If you have a smaller jib I'd suggest you mount that instead so that you've got a better sail selection - as you learn you can make better use of the larger sail when you can, in lighter air.

Thanks all for your replies. This is really an incredible forum.

Hope itís okay; Iím going to try to understand the changes needed for the jib rigging first before tackling the main.

In the following image, is the ďJib Fairlead BlockĒ the part that is encircled in red?

The jib that is on the furler is the only one that came with our boat, so we donít have a smaller jib.

An imaginary line from the block through the clew (lower aft corner) of the sail should bisect the luff (leading edge).
This is important information and I want to make sure I understand it. When you say ďAn imaginary line from the blockĒ do you mean ďAn imaginary line from the jib fairlead blockĒ? ie: this thing:

And do you mean bisecting it as in having it at an angle that would equally cut the jib in halfĒ? Currently this is our jib reefed:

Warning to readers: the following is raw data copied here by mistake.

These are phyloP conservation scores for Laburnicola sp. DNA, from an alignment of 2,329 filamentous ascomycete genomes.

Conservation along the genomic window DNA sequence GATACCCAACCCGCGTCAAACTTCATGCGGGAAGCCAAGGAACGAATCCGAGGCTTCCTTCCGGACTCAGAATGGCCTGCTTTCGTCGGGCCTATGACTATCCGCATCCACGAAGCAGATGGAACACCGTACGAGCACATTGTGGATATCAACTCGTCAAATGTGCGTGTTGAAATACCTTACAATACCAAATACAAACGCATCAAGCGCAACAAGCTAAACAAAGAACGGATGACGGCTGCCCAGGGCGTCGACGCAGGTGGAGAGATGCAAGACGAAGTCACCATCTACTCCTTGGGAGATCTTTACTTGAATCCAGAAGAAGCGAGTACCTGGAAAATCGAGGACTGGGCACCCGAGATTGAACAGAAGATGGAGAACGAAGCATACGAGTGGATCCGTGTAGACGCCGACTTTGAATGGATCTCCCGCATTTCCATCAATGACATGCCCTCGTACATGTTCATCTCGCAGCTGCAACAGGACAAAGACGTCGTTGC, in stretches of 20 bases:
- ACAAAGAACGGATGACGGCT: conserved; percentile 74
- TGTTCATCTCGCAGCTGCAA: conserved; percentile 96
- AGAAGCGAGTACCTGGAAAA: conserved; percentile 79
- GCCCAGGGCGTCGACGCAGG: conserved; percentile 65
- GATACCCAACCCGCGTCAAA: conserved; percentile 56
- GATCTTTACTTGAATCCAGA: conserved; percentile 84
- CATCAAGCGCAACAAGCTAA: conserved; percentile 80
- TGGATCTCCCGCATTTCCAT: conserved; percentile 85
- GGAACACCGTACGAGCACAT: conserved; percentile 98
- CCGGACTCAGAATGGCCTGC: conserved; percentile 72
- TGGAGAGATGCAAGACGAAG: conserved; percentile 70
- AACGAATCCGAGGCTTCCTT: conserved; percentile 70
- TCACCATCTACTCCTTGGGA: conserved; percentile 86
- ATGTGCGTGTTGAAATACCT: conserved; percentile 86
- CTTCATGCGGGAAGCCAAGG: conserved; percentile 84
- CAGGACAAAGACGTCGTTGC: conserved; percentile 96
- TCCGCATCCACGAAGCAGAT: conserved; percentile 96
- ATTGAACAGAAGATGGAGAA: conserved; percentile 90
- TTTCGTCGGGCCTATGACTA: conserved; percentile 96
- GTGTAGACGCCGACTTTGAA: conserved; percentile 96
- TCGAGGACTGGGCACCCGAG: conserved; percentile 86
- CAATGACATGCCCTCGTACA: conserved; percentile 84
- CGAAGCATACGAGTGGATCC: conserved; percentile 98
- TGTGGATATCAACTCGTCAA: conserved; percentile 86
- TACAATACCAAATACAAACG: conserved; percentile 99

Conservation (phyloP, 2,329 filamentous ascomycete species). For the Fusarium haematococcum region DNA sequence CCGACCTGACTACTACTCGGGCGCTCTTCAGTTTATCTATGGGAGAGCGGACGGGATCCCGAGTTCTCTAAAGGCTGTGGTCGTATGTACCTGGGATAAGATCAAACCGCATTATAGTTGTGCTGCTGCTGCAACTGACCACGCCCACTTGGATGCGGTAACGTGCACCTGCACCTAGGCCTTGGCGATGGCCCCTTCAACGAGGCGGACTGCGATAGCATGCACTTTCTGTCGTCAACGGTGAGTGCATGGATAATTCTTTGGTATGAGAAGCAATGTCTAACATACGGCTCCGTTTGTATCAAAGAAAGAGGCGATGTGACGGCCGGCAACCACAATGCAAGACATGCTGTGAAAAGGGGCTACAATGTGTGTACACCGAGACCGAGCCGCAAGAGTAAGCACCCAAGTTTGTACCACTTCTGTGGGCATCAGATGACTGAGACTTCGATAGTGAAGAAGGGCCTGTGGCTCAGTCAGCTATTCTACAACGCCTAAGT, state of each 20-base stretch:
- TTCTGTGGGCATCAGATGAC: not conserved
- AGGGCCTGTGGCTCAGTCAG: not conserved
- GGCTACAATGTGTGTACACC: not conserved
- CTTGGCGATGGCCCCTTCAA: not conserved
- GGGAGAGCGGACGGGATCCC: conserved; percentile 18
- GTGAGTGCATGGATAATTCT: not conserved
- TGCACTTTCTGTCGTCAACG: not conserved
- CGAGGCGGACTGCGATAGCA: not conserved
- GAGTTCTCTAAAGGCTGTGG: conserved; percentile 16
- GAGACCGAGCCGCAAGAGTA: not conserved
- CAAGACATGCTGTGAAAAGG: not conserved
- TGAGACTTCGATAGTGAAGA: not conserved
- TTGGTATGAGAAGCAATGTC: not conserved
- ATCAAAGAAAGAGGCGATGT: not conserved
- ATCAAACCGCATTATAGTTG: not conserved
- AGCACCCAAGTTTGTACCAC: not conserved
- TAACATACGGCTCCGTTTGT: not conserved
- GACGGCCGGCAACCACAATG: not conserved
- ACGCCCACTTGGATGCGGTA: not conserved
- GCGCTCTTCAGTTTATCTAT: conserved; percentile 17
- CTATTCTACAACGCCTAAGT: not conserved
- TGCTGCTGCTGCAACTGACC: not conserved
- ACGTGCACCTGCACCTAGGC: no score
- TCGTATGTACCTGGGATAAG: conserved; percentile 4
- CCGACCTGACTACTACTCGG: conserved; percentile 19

This would probably be the angle that is occurring now on our reefed jib (so not nearly cutting the luff in half):

When you measure the length of the luff, do you measure from the top of the jib, or the top of where the jib is currently unfurled? That is, the red line in the image below is about where the jib becomes unfurled from the furler and begins to make a small sail. The yellow line below is closer to the actual top of the jib furler:

So you are saying that the angle from the Jib Fairlead Block thru the clew to the luff should appear more like the following? (Note: the solid orange line lays on top the current jib sheet.):

Iím wondering if we are able to achieve the above angle since the bottom of the sail is so low to the boat? The reason I mention is because every single other boat that Iíve seen that has a furler, the jib clew pulls out about half way up the halyard. Yet our jib clew pulls out almost touching the boat. Question: Is that because our jib is not folding properly via the furler, or could our sail just be larger than most other people who have furlers? Hereís some examples:

DavidPM was the first person who responded on this thread, and he entered a youtube of his boat with furled jib: hereís an image from his youtube: you can see how the jib clew is way up in the air on his boat: